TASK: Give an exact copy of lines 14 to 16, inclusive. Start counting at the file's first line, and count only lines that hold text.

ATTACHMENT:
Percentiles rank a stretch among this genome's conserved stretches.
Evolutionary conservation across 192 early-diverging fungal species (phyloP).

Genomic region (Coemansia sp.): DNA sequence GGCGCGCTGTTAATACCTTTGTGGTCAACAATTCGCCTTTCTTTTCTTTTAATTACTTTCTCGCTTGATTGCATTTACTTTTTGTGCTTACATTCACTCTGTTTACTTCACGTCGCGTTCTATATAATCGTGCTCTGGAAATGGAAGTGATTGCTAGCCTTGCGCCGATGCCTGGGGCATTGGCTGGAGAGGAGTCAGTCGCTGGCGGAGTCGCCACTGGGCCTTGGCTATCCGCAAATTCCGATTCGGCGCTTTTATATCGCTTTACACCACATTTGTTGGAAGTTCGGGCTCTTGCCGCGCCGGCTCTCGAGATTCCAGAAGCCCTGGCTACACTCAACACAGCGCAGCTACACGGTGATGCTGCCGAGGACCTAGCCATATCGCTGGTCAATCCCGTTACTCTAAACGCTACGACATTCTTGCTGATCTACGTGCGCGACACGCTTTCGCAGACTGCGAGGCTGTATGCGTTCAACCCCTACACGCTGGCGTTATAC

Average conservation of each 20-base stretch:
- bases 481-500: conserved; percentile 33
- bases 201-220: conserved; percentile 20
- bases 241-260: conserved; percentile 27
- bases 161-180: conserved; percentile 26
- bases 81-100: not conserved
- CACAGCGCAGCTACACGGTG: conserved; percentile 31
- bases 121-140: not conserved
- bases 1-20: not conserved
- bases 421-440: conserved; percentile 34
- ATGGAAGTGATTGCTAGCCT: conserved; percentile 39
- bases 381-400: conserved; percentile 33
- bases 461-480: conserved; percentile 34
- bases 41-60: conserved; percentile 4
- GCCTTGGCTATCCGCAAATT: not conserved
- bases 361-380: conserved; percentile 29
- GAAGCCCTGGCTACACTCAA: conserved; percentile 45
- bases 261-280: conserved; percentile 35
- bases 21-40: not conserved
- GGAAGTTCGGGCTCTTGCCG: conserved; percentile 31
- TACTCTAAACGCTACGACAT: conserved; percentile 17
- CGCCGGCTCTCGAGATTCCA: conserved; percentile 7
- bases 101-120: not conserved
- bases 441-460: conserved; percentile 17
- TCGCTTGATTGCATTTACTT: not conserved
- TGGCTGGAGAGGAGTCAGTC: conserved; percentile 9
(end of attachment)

- ATGGAAGTGATTGCTAGCCT: conserved; percentile 39
- bases 381-400: conserved; percentile 33
- bases 461-480: conserved; percentile 34